REUTERS/Stephen Lam

Sen. Al Franken (D-Minn.) on Wednesday called on Apple to more fully explain how the facial-recognition system on its new iPhone X will protect the privacy of its users and whether the data will be shared with law enforcement.

The request, in a letter sent to Apple chief executive Tim Cook, echoes concerns that privacy advocates raised following the announcement of the new system on Tuesday. The technology uses several sensors to map the faces of users and stores the resulting data on the device itself, allowing users to later unlock the device or use the Apple Pay app my merely glancing at it.

“Since the announcement,” Franken wrote, “reporters, advocates, and iPhone users have raised concerns about how Face ID could impact Americans’ fundamental right to privacy, speculated on the ways in which Apple could use faceprint data in the future, and questioned the quality and security of the technology.”

He called on Apple to detail how the device protects the facial data from possible hackers and asked whether the data will be used for any purpose other than for the facial-recognition system. Franken, who has scrutinized the rising use of facial-recognition technology for several years, also questioned whether Apple has any intention to ever store the facial data in a central database, how it would notify users of a future breach to that database and how Apple plans to respond to law enforcement requests for facial data.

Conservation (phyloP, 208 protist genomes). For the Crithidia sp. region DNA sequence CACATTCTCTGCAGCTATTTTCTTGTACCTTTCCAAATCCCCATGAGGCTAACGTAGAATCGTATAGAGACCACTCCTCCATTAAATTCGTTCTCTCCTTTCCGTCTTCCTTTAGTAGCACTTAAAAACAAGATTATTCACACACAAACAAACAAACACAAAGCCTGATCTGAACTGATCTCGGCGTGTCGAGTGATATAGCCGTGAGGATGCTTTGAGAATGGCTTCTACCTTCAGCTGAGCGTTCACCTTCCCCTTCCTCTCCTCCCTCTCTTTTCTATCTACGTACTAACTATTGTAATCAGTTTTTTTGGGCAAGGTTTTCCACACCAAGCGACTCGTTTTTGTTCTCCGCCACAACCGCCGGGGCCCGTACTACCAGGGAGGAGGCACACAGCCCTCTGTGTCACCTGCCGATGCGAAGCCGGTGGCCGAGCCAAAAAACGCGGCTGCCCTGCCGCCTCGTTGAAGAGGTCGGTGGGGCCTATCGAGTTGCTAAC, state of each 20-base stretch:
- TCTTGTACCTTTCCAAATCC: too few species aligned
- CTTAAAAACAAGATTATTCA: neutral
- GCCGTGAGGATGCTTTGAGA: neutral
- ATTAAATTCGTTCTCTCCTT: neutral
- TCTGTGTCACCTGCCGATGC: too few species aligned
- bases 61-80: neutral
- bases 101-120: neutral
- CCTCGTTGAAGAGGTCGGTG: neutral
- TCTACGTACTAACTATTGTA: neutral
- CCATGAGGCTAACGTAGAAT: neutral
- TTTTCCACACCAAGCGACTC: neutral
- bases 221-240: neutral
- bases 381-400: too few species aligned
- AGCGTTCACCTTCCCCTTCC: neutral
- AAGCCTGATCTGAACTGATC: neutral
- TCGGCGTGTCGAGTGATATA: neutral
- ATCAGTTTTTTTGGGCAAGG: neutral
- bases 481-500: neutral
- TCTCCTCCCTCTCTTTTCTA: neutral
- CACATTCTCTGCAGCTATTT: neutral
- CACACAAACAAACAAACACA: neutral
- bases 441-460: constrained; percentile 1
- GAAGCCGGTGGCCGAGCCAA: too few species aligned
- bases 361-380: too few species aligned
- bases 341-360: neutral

Apple declined to comment Wednesday evening. In announcing the technology on Tuesday, company officials portrayed the facial-recognition system as safe, efficient and reliable. The company said the facial data would not be transmitted over the internet where it could be vulnerable to interception. The technology was among the most highly touted features of the iPhone X, a $999 high-end device designed to celebrate the 10th anniversary of the original iPhone in 2007, though analysts expect facial recognition will eventually be released on other models. Some Android smartphones also use the technology.

While privacy advocates raised concerns about the technology and the possibility that it could lead to a wider spread of facial recognition, some also praised Apple for using the technology in a way that users control themselves. Some also said that the facial-recognition system could enhance the security of users by making it harder for impostors to unlock devices.